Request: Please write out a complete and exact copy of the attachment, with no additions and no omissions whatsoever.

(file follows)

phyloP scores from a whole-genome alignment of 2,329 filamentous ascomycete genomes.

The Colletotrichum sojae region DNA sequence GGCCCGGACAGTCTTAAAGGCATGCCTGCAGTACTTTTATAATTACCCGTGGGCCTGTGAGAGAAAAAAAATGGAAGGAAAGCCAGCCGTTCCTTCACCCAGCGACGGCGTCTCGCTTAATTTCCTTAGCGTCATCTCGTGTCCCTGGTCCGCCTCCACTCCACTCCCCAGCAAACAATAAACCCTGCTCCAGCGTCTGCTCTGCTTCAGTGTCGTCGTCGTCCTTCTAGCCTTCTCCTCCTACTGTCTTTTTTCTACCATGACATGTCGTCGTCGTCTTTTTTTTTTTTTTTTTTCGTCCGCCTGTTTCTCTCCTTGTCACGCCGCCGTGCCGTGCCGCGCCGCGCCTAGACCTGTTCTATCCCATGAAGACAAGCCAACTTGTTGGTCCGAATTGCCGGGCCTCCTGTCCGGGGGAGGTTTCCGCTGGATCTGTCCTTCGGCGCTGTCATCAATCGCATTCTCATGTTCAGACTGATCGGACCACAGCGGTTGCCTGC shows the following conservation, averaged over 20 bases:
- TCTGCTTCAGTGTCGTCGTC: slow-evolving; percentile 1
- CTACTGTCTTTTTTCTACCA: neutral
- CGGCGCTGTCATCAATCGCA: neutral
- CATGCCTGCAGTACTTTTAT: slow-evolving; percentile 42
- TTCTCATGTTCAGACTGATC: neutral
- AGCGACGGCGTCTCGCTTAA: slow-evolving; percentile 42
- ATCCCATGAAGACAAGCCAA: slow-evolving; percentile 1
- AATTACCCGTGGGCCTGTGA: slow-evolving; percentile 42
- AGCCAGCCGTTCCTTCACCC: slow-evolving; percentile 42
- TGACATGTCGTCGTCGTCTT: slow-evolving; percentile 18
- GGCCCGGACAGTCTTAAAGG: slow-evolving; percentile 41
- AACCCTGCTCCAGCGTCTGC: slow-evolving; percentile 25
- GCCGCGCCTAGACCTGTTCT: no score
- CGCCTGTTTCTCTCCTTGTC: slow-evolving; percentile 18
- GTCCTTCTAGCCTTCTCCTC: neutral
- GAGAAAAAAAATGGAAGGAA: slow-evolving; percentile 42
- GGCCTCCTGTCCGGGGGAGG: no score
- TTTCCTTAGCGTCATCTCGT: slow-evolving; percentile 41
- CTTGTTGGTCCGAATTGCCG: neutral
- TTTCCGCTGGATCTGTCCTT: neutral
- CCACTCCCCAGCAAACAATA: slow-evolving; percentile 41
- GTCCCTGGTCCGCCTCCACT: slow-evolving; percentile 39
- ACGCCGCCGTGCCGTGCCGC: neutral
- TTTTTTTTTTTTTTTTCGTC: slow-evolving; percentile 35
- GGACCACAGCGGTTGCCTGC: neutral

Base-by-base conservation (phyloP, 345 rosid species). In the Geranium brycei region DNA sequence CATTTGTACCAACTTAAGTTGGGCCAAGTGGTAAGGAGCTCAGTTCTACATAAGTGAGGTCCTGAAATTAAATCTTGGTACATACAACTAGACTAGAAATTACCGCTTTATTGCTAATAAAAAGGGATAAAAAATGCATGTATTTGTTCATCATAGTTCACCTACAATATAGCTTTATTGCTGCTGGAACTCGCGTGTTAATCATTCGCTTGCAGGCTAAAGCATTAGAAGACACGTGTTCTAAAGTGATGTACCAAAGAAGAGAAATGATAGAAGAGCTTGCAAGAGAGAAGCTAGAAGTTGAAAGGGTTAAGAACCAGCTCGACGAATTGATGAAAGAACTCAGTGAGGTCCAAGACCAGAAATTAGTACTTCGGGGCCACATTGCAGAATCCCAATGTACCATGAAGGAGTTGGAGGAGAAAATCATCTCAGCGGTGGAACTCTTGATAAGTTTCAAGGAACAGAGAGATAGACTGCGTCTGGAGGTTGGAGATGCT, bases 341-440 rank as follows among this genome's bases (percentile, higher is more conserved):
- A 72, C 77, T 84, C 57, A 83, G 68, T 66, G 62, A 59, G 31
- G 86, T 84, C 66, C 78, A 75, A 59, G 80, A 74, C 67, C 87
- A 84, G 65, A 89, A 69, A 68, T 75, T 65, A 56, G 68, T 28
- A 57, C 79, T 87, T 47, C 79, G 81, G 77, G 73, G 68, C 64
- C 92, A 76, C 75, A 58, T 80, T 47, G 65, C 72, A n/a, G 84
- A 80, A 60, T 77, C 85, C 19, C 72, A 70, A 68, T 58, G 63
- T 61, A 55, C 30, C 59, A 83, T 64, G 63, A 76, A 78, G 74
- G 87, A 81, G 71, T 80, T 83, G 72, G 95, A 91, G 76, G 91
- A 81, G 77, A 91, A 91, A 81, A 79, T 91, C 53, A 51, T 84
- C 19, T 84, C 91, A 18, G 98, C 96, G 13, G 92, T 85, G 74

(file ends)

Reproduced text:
phyloP scores from a whole-genome alignment of 2,329 filamentous ascomycete genomes.

The Colletotrichum sojae region DNA sequence GGCCCGGACAGTCTTAAAGGCATGCCTGCAGTACTTTTATAATTACCCGTGGGCCTGTGAGAGAAAAAAAATGGAAGGAAAGCCAGCCGTTCCTTCACCCAGCGACGGCGTCTCGCTTAATTTCCTTAGCGTCATCTCGTGTCCCTGGTCCGCCTCCACTCCACTCCCCAGCAAACAATAAACCCTGCTCCAGCGTCTGCTCTGCTTCAGTGTCGTCGTCGTCCTTCTAGCCTTCTCCTCCTACTGTCTTTTTTCTACCATGACATGTCGTCGTCGTCTTTTTTTTTTTTTTTTTTCGTCCGCCTGTTTCTCTCCTTGTCACGCCGCCGTGCCGTGCCGCGCCGCGCCTAGACCTGTTCTATCCCATGAAGACAAGCCAACTTGTTGGTCCGAATTGCCGGGCCTCCTGTCCGGGGGAGGTTTCCGCTGGATCTGTCCTTCGGCGCTGTCATCAATCGCATTCTCATGTTCAGACTGATCGGACCACAGCGGTTGCCTGC shows the following conservation, averaged over 20 bases:
- TCTGCTTCAGTGTCGTCGTC: slow-evolving; percentile 1
- CTACTGTCTTTTTTCTACCA: neutral
- CGGCGCTGTCATCAATCGCA: neutral
- CATGCCTGCAGTACTTTTAT: slow-evolving; percentile 42
- TTCTCATGTTCAGACTGATC: neutral
- AGCGACGGCGTCTCGCTTAA: slow-evolving; percentile 42
- ATCCCATGAAGACAAGCCAA: slow-evolving; percentile 1
- AATTACCCGTGGGCCTGTGA: slow-evolving; percentile 42
- AGCCAGCCGTTCCTTCACCC: slow-evolving; percentile 42
- TGACATGTCGTCGTCGTCTT: slow-evolving; percentile 18
- GGCCCGGACAGTCTTAAAGG: slow-evolving; percentile 41
- AACCCTGCTCCAGCGTCTGC: slow-evolving; percentile 25
- GCCGCGCCTAGACCTGTTCT: no score
- CGCCTGTTTCTCTCCTTGTC: slow-evolving; percentile 18
- GTCCTTCTAGCCTTCTCCTC: neutral
- GAGAAAAAAAATGGAAGGAA: slow-evolving; percentile 42
- GGCCTCCTGTCCGGGGGAGG: no score
- TTTCCTTAGCGTCATCTCGT: slow-evolving; percentile 41
- CTTGTTGGTCCGAATTGCCG: neutral
- TTTCCGCTGGATCTGTCCTT: neutral
- CCACTCCCCAGCAAACAATA: slow-evolving; percentile 41
- GTCCCTGGTCCGCCTCCACT: slow-evolving; percentile 39
- ACGCCGCCGTGCCGTGCCGC: neutral
- TTTTTTTTTTTTTTTTCGTC: slow-evolving; percentile 35
- GGACCACAGCGGTTGCCTGC: neutral

Base-by-base conservation (phyloP, 345 rosid species). In the Geranium brycei region DNA sequence CATTTGTACCAACTTAAGTTGGGCCAAGTGGTAAGGAGCTCAGTTCTACATAAGTGAGGTCCTGAAATTAAATCTTGGTACATACAACTAGACTAGAAATTACCGCTTTATTGCTAATAAAAAGGGATAAAAAATGCATGTATTTGTTCATCATAGTTCACCTACAATATAGCTTTATTGCTGCTGGAACTCGCGTGTTAATCATTCGCTTGCAGGCTAAAGCATTAGAAGACACGTGTTCTAAAGTGATGTACCAAAGAAGAGAAATGATAGAAGAGCTTGCAAGAGAGAAGCTAGAAGTTGAAAGGGTTAAGAACCAGCTCGACGAATTGATGAAAGAACTCAGTGAGGTCCAAGACCAGAAATTAGTACTTCGGGGCCACATTGCAGAATCCCAATGTACCATGAAGGAGTTGGAGGAGAAAATCATCTCAGCGGTGGAACTCTTGATAAGTTTCAAGGAACAGAGAGATAGACTGCGTCTGGAGGTTGGAGATGCT, bases 341-440 rank as follows among this genome's bases (percentile, higher is more conserved):
- A 72, C 77, T 84, C 57, A 83, G 68, T 66, G 62, A 59, G 31
- G 86, T 84, C 66, C 78, A 75, A 59, G 80, A 74, C 67, C 87
- A 84, G 65, A 89, A 69, A 68, T 75, T 65, A 56, G 68, T 28
- A 57, C 79, T 87, T 47, C 79, G 81, G 77, G 73, G 68, C 64
- C 92, A 76, C 75, A 58, T 80, T 47, G 65, C 72, A n/a, G 84
- A 80, A 60, T 77, C 85, C 19, C 72, A 70, A 68, T 58, G 63
- T 61, A 55, C 30, C 59, A 83, T 64, G 63, A 76, A 78, G 74
- G 87, A 81, G 71, T 80, T 83, G 72, G 95, A 91, G 76, G 91
- A 81, G 77, A 91, A 91, A 81, A 79, T 91, C 53, A 51, T 84
- C 19, T 84, C 91, A 18, G 98, C 96, G 13, G 92, T 85, G 74